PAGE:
Lesson Learned: The decision to co-locate the DB staff and the ICC Team staff that had project-specific assignments was found by almost all participants to be very useful. The co-location of design staff varied in quantity and duration from contract to contract. The need for specific staff attendance was agreed at the contract level.  The inability to have one central locus of co-location for all three contracts created some difficulties for the one contract that was not near the Project Management Office. While that contract had all of its project leaders at a central hub, some staff perceived difficulties associated with the lack of co-location of the top management.

Quality Management:

Issue:  QC Performance by D-B Teams On the ICC Project, the DB Teams were required to perform Quality Control (QC) for both design and construction, while the ICC Team performed Quality Assurance (QA) activities. The General Provisions required systematic approaches (ISO 9000) to design and construction QC operations. Some detail was provided as to process requirements and activity levels, but full details were left for development by the DB.

For materials testing, a detailed Frequency Guide was provided in the contract. This was an area of notable success for QC activity levels.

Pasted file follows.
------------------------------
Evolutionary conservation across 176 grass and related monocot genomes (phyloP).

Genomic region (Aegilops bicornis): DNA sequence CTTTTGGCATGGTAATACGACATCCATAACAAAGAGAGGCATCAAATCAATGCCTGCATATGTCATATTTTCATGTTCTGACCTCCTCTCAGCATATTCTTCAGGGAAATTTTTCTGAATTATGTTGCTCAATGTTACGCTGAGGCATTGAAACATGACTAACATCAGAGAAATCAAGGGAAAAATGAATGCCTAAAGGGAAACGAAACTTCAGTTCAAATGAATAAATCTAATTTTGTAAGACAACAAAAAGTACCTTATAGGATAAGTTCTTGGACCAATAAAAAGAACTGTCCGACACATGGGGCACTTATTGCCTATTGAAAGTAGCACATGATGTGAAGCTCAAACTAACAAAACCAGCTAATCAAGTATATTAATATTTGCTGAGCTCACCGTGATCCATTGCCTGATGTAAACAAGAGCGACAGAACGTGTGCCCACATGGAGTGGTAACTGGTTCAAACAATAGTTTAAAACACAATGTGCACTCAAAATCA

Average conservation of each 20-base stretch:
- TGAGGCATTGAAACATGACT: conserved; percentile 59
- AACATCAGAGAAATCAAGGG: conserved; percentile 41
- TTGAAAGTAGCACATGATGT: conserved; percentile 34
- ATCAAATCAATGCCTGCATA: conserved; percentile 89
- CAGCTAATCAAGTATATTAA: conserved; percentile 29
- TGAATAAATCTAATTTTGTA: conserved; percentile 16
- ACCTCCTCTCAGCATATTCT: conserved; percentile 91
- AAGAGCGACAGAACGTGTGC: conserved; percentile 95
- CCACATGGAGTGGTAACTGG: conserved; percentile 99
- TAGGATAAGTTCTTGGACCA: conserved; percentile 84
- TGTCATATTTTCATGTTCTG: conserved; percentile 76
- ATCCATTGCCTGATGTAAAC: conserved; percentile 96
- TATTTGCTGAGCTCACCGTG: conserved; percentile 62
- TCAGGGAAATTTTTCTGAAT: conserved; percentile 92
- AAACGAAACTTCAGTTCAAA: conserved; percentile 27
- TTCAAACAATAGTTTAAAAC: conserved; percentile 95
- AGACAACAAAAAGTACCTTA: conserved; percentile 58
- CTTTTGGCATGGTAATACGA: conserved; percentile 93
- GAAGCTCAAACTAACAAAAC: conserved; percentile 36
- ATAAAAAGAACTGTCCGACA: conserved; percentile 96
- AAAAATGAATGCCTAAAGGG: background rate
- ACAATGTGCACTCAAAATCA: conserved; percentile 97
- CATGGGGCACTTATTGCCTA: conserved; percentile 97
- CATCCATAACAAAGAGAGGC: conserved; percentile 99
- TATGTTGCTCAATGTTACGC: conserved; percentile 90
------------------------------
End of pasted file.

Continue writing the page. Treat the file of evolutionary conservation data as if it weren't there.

Lesson:  Throughout the projects’ implementations there was a tendency for the QA staff of the ICC Team to decry the level of attention being provided by the QC staff of the DB Teams. The pervasive feeling of the QA staff was that the QC requirements in the contract needed to be more prescriptive. This was true of both design and construction QC requirements. In addition, for construction, it was felt that the number of QC personnel at the site was often less than desirable for the level of work underway.

One of the most favored concepts discussed for improvement of construction QC operations was the potential of having QC for materials testing performed by the DB, and the remainder of construction QC operations performed by staff reporting directly to the Owner. This is counter to the general tendency of shifting QC operations toward the DB for design-build projects, but was considered to be the best way to ensure that the level of QC met the high expectations of the Administration.

Environmental:

NEPA Processes

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Erosion and Sediment Control

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Concern for Wildlife